A river ran only two miles from our house, but it was inadequate by my father’s standards. Instead, we had to travel to some point at least one hundred miles from home at the end of the most twisted road he could find on the map. “Part of the adventure,” he assured us. And so the three of us would pile into the cab of our Chevy pickup and head off into the darkness of outer space.
I remember the radio going in and out of tune with static, a sort of sonic indicator that we were progressing toward something. I remember the babble of small talk and the heater blasting and my dad philosophizing about fish bait and of me jerking awake again and again as my head fell forward into lapses of catatonic slumber.
Eventually we would stop at a café, one of the dozens that waited like strategically placed outposts exactly thirty miles before all of our ultimate destinations. They had names like Bucky’s or Betty’s or Lakey’s (Although Brad and I lumped them all under the heading of Pukey’s.), and they all catered to a local clientele of early risers – farmers, loggers, insomniacs, on-the-run criminals – and a handful of we middle-of-the-week fishermen. The walls were covered with crosscut saws upon which were painted scenes of mountain lakes, or bugling elk, or Indian maidens. Americana bric-a-brac. And there was always a display of varnished, wood-burned plaques offering aphorisms of wisdom and humor. These said things like – “There ain’t a cowboy can’t be throwed, nor a horse that can’t be rode.” Or – “On the seventh day, God watched football.” Or – my dad’s favorite – “A bad day of fishin’ still beats a good day at work.”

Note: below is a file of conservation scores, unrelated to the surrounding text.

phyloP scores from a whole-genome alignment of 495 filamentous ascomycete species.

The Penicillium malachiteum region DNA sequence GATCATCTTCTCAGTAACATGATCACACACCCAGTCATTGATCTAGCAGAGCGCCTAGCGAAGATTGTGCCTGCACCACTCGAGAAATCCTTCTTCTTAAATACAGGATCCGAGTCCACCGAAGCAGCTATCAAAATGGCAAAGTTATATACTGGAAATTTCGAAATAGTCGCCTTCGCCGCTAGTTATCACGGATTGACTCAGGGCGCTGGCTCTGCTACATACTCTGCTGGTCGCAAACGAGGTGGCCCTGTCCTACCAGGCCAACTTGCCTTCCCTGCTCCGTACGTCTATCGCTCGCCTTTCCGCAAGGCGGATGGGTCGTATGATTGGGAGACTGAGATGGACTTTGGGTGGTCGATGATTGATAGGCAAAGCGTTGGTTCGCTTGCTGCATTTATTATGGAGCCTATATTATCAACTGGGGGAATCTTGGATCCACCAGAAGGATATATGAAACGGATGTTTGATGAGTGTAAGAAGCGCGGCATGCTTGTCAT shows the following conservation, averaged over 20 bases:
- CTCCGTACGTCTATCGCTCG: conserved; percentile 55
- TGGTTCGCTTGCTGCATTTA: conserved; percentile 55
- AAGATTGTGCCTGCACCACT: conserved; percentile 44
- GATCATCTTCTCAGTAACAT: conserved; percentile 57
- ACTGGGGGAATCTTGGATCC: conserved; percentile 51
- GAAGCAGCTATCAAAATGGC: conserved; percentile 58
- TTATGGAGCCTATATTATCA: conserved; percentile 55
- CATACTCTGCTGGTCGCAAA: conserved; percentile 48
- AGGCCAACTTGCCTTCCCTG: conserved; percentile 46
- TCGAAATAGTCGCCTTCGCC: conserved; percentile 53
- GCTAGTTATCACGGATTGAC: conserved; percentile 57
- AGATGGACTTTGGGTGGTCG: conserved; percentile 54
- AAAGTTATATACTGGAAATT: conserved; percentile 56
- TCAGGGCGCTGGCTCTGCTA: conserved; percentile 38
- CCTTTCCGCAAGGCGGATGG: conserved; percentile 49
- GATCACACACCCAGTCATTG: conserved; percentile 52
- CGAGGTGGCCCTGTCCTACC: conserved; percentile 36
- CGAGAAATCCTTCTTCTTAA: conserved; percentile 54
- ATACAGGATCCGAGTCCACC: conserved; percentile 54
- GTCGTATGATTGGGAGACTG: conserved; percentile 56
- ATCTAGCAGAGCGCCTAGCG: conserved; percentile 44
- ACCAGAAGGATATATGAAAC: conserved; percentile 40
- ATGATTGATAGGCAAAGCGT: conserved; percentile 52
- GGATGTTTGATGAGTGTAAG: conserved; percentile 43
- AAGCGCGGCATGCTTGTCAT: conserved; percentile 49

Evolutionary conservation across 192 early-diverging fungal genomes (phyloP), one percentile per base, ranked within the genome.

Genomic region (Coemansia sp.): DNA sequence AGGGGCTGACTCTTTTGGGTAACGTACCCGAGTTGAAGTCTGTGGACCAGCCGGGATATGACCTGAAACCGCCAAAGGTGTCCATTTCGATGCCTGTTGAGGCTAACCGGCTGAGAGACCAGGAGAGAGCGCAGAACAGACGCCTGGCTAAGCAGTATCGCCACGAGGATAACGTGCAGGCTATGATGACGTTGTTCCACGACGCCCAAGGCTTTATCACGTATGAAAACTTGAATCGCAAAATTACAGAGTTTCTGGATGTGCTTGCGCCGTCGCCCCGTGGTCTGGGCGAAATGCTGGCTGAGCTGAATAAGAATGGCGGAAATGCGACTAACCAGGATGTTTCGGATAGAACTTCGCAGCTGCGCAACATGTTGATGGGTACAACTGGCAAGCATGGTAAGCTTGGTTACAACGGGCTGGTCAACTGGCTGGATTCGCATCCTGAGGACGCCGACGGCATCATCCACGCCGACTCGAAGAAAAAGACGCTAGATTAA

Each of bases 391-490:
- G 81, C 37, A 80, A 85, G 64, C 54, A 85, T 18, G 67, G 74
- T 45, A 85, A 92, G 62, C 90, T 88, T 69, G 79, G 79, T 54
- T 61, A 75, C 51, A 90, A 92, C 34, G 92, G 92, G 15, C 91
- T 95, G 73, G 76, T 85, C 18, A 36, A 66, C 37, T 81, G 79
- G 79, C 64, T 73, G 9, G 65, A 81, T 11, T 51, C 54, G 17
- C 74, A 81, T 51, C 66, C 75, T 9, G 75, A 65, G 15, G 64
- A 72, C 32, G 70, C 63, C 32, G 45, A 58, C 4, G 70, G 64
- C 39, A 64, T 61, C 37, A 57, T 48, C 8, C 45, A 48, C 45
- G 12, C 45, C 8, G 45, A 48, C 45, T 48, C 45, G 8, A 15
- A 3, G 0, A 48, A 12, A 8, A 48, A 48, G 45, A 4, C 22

These cafés were always otherworldly bright. We sat in the booths by the windows peering out into the predawn ink. Brad and I were generally so carsick and in shock that the mere odor of fried eggs and burnt coffee caused us to reel with queasiness. Nevertheless, our dad always ordered us the “He-Man Plate.”
“You’re going to need your strength when you hook that big one today,” he always warned us.
But to no avail. We never ate more than few bites.
At last we would reach our destination. We’d fit our poles, rig up, and head to the water. Since it was Wednesday, and the rest of the responsible world was just getting out of bed to go to school or work, we always had these fishing holes to ourselves. This was the moment each week when my brother and I would look at one another and think, hey, well, at least we’re not in school. Since we were raised as good Protestants, this always caused a confusing push and pull of guilt and glee. Fishing on Wednesday ranked a close second to fishing on Sunday for sins that couldn’t be forgiven. Could we possibly go to hell for this? Maybe. If so, we decided, we better make the most of it.